Once a person has spent half a century researching one's family, including two colonial New England main lines and innumerable trunks and branches, reading the wording in original documents..., well, one just sort of gets a feel for what any underlying meaning might be..., or not.  Insurrection and treason were far from anyone's mind before the Stamp Act.  They all considered themselves good English citizens!  Many were reluctant revolutionaries..., and in one case, one family of my ancestors became Loyalists and went to Canada (the other branches served in the Rev. War).

              As I indicated, the "short version" of American history for the Revolutionary War period is found in those educational series which quote the people who lived through all of it.  It's not the sum total of the history for that era, but it hits the highlights.  [High school American history 101, freshman year.  Or don't kids get taught about that period any longer?  I have a vague recollection of hearing some of this stuff in grade school 55-60 years ago, and I know I had at least two or three years of American history in high school, too.]

              I just wish the willfully ignorant who refuse to learn the truth would tune in to hear just a tad bit of it instead of learning their "history" from the likes of Rushie McLimpDick or Bill O'Lielly.

              I'm sick of attempts to steer this nation from principles evolved in The Age of Reason to hallucinations derived from illiterate herdsmen. ~ Crashing Vor

              by NonnyO on Fri Dec 14, 2012 at 06:59:15 PM PST

              [ Parent ]

        •  The 2nd is purposefully vague (2+ / 0-)
          Recommended by:
          smokey545, GrumpyOldGeek

          My recollection of research done a few years ago is that the 2nd Amendment was as much about appeasing local and regional power brokers that relished their roles as civic militia leaders -- often merchant/businessmen -- that were suspicious of, one, there being a standing national army at all, and two, didn't want their local celebrity and political role as muckity-mucks usurped by epaulette-wearing outsiders.

          Also, many of these militia leaders found it necessary to require by law that local men purchase and maintain muskets or rifles.  In the day, the weapons were a significant expense for a farmer that didn't always see the need to lay his own money out for such things.  The 2nd Amendment was designed to assuage these leaders that the new Federal government wasn't going to mess with their local arrangements, is my impression of what I was reading about the history of the Amendment's origin & wording.

          •  Yes. Another hot button was the armories (1+ / 0-)
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            and the powder houses. The militia in larger settlements stored their rifles in an armory and their powder in safe, dry, powder houses. It was the intent of the British to confiscate the armory and the powder in Lexington that was the reason that the local militia fought back against the British soldiers.

            That was the original intent. The local militia insisted on the right to keep and bear arms. The resistance to a standing army is all about the threat that a federal militia might attempt to neuter the local militias. Just like the British tried to do.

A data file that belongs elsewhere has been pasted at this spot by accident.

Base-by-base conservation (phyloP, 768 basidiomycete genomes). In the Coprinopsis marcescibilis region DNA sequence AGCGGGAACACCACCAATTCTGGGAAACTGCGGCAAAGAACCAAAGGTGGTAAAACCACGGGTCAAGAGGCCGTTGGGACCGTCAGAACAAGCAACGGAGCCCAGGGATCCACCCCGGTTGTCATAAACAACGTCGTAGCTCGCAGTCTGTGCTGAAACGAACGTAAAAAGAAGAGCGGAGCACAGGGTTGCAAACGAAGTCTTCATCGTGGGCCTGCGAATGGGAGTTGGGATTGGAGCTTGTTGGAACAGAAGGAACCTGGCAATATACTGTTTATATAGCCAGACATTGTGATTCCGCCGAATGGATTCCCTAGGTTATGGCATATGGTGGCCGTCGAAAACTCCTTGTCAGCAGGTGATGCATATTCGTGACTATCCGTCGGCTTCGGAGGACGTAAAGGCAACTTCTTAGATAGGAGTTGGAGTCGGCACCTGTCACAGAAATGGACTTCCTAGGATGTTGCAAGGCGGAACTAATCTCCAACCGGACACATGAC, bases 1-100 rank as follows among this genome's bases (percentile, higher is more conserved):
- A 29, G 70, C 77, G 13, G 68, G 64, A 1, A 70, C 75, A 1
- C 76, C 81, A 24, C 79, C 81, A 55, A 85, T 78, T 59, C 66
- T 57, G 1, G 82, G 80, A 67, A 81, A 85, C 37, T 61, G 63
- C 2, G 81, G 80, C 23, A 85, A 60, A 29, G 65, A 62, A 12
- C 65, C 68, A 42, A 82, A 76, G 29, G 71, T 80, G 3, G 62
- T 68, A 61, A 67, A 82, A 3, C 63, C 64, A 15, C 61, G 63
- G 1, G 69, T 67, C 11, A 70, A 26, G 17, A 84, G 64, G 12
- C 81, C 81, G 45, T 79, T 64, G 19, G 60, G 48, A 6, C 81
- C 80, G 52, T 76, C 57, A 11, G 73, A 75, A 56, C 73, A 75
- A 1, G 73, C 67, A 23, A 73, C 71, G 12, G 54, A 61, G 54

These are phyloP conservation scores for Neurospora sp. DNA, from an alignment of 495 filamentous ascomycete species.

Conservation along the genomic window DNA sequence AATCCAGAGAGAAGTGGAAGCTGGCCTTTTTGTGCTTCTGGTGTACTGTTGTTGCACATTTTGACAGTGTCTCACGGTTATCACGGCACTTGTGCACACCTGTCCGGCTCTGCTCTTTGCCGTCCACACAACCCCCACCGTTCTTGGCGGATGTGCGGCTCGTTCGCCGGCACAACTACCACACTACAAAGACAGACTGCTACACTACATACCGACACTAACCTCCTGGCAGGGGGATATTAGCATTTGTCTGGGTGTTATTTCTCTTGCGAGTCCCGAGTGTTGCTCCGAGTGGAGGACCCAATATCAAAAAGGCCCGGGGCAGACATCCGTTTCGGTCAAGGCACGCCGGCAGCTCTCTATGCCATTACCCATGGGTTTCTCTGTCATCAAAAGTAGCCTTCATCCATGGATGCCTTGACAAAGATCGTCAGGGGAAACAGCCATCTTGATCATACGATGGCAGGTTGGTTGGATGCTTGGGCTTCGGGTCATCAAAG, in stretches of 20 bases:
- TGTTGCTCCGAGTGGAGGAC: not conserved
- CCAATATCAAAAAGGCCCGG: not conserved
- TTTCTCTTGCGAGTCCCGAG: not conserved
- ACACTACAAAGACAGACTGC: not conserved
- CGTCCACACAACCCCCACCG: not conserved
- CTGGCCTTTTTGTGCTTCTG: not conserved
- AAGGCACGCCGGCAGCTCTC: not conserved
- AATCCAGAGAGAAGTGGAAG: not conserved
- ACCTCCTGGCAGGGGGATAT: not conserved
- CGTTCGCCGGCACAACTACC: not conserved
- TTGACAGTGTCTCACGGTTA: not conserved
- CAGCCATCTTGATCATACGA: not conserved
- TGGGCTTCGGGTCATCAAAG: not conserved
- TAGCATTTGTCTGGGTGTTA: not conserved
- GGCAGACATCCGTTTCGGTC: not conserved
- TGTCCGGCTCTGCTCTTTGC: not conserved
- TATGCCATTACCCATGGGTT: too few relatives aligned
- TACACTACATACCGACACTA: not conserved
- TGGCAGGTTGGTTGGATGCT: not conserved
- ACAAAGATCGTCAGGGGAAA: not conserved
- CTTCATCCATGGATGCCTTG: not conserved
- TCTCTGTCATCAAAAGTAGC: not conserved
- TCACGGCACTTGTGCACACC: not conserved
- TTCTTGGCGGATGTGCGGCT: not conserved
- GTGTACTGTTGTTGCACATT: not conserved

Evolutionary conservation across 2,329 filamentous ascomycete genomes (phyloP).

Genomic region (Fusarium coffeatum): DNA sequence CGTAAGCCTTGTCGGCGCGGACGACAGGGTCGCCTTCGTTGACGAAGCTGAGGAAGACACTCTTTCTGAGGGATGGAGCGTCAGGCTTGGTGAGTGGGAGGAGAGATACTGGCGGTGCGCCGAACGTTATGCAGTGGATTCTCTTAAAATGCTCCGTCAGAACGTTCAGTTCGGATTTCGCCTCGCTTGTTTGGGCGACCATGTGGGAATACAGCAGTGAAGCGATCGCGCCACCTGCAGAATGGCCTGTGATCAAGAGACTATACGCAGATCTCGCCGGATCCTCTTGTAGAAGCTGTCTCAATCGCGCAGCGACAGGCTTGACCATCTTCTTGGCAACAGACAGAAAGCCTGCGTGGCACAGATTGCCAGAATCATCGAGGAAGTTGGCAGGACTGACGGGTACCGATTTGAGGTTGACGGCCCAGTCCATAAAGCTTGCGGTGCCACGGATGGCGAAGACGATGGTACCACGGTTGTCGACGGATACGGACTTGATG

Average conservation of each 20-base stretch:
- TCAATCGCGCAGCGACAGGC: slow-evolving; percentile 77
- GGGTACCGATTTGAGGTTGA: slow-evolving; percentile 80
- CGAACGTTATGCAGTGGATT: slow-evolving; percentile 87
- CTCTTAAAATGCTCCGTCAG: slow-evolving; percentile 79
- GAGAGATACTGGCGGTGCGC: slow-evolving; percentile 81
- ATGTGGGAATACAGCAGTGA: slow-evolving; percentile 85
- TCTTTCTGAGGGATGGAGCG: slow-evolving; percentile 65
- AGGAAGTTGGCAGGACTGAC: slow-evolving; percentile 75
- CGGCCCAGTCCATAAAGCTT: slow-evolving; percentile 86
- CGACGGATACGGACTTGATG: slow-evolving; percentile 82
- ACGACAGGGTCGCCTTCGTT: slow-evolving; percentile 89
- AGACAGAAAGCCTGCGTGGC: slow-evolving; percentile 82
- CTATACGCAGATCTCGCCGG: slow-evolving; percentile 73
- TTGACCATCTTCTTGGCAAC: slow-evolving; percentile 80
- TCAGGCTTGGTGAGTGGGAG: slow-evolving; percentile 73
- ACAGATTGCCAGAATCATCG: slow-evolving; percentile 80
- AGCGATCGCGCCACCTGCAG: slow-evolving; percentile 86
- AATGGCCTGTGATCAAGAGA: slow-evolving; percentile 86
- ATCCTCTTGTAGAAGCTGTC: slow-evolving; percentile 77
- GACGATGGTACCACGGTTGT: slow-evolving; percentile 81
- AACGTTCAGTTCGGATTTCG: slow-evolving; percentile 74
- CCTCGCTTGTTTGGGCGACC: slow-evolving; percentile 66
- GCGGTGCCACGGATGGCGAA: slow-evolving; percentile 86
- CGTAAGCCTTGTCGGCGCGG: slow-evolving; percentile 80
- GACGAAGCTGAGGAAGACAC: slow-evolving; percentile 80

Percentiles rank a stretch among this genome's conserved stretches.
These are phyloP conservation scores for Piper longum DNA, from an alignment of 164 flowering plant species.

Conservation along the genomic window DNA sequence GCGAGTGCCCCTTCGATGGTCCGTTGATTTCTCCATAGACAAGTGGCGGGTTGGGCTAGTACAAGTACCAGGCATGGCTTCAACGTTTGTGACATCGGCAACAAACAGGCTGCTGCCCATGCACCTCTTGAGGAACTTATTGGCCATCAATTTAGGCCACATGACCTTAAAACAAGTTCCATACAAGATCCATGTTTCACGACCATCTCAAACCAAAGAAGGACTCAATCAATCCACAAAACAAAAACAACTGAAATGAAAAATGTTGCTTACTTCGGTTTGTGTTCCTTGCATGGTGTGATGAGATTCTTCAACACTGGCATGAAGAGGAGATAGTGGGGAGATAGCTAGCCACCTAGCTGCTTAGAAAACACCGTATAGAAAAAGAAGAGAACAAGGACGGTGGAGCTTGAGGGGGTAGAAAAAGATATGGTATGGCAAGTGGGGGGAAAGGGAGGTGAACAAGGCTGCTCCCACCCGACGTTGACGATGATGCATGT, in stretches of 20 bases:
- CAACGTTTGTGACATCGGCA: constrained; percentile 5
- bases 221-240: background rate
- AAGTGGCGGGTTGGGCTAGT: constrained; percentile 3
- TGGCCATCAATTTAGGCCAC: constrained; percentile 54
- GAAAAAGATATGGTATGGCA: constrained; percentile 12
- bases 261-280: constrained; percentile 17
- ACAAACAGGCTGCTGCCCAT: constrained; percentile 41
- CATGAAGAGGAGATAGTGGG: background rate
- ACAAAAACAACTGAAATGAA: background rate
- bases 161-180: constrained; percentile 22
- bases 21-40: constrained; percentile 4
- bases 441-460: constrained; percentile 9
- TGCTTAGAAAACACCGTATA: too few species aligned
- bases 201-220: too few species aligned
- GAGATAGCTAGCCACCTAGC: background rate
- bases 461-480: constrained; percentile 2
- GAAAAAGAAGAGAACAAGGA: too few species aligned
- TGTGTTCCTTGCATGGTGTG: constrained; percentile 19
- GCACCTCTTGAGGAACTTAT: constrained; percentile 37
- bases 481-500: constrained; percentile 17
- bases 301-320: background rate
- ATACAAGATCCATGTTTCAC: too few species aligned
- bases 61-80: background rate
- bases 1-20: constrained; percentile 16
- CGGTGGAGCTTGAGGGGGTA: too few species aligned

So there was to be no standing army, but the mechanism to call up the militias when there was a national need was provided.

            Careless and "loud or obnoxious" individuals were to be ineligible or expelled from the local militias. Their rifles were subject to confiscation. That's outlined in the Vermont Constitution, iirc.

            "Never wrestle with a pig: you get dirty and the pig enjoys it"

            by GrumpyOldGeek on Fri Dec 14, 2012 at 06:30:54 PM PST

            [ Parent ]

    •  That page's author (3+ / 0-)
      Recommended by:
      NonnyO, eztempo, smokey545

      is asserting an interpretation of a phrase with little or no evidence... and what evidence there is actually seems to contradict the author of that page.

      In at least 3 of the examples, "well-regulated" means exactly what it says: "properly controlled" and "intentionally organized and managed" and "governed by reason"

      Simple stuff.

      The only way to ensure a free press is to own one

      by RedDan on Fri Dec 14, 2012 at 03:30:08 PM PST

      [ Parent ]

    •  Heller is the law. Any additional interpretation (2+ / 0-)
      Recommended by:
      eztempo, smokey545

      would have to come in a subsequent case.  Therefore, Scalia's opinion is the important one.

      It's been litigated, folks. If you want to change it, bring on a new case.

      •  Scalia (SCOTUS) only cares about 1/2 the amendment (1+ / 0-)
        Recommended by:

        It's my distinct impression that the individual right finally elaborated by this Court pretty much ignored the "preamble" to the 2nd Amendment.  This is a recent innovation of the SCOTUS, and makes me think it's time for a simple revocation of the Amendment.  The thing's been perverted from it's founding application to such an extent that it has no relevance to today's civic well being.

        I saw a simple proposed phrase here on D-Kos earlier that I can't find now that demonstrates that no new gun control legislation is required to open the possibility for reasonable, locally relevant regulations to be passed by states and localities. it was something to the effect of:

        The second article of amendment to the Constitution of the United States is hereby repealed.
        ...and then let the real debate over rational regulation of weaponry proceed.
        •  I've read it. You should too. (1+ / 0-)
          Recommended by:

          Scalia addressed it all. It is quite a lengthy opinion but well worth the time to read it along with the dissenting opinion by Stevens and joined by Souter, Ginsburg and Breyer is also worth the time.